1) [1 Cor 2:14]:

"But a natural man does not accept the things of the Spirit of God; for they are foolishness to him, and he cannot understand them, because they are spiritually appraised."

2) [Compare 1 Cor 1:18a, 23]:

(v. 18a) "For the word of the cross is to those who are perishing foolishness.."

(v. 23) "But we preach Christ crucified, to Jews a stumbling-block, and to Gentiles foolishness."

Yet in all of this 'dismal' failure is God glorified. For those who reject the gospel and teaching from God's Word authenticate God's sovereignty in a number of ways, not the least of which is that it validates that only His Sovereignty can prevail in the universe. For it becomes quickly evident that only those who are elect choose to obey truths from the Bible inspite of the opportunity of all to obey:

3) [Ro 8:28-30]:

(v. 28) "And we know that God causes all things to work together for good to those who love God, to those who are called according to His purpose.

(v. 29) For whom He foreknew, He also predestined to become conformed to the image of His Son, that He might be the first-born among many brethren;

(v. 30) and whom He predestined, these He also called; and whom He called, these He also justified; and whom He justified, these He also glorified."

And to the glory of God, only those whom God has chosen will freely choose to believe in the gospel unto eternal life. The others who are not chosen will not choose to believe - even of their own free will. God does not impose His will on the will of men to choose to believe. It is up to each indivividual to choose to believe or their volitions.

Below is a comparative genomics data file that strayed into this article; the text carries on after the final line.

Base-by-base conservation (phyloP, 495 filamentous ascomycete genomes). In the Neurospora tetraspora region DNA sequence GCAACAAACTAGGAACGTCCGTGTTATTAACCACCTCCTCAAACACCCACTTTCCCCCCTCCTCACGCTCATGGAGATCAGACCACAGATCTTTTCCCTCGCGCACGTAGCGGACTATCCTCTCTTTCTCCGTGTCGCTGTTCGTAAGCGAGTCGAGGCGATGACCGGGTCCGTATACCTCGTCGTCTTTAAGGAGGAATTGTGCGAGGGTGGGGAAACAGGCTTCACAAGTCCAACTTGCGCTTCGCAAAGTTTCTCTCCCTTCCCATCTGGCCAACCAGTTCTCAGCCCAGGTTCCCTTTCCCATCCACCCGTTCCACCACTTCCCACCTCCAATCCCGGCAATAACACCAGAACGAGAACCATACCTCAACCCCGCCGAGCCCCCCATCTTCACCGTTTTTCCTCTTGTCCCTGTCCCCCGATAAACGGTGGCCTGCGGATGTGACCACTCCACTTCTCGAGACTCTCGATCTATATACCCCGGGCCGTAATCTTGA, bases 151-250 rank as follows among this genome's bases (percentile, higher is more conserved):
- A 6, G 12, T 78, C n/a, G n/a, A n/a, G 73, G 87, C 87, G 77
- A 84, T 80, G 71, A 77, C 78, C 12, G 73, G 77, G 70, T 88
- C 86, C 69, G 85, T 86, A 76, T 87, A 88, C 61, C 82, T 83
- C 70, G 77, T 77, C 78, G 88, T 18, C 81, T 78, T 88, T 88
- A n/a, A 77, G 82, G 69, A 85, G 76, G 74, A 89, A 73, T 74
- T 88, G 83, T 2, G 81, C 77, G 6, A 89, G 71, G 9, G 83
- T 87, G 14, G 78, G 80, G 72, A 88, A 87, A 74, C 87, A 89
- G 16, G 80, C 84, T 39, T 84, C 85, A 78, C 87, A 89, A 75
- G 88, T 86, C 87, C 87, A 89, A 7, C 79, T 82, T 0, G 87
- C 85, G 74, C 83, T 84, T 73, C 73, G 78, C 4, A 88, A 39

And relative to believers who lead faithful lives:

All believers are invited to our Lord's wedding banquet but few believers will be 'properly clothed in faithful clothes', (i.e., faithful works). Only those who are chosen by God will have led faithful lives - albeit not perfectly because all men have sinful natures within, the others will go their own way having been invited to be faithful but not chosen to be faithful. They have the choice but not the desire - they don't want to be faithful:

4) [Compare Mt 22:1-14]:

(v. 2) "The kingdom of heaven may be compared to a king who gave a wedding feast for his son.

[Notice that the scene is a wedding feast within the kingdom of heaven to which only believers will be invited. But only faithful believers who have lived faithful lives as represented by proper clothing will be permitted to stay at the banquet. Unfaithful believers will stay in the kingdom, but sadly, they will not be permitted to enjoy the fellowship of the banquet. For that fellowship is a reward for their faithfulness]:

(v. 11) "But when the king came in to look over the dinner-guests, he saw there a man not dressed in wedding clothes, and he was speechless.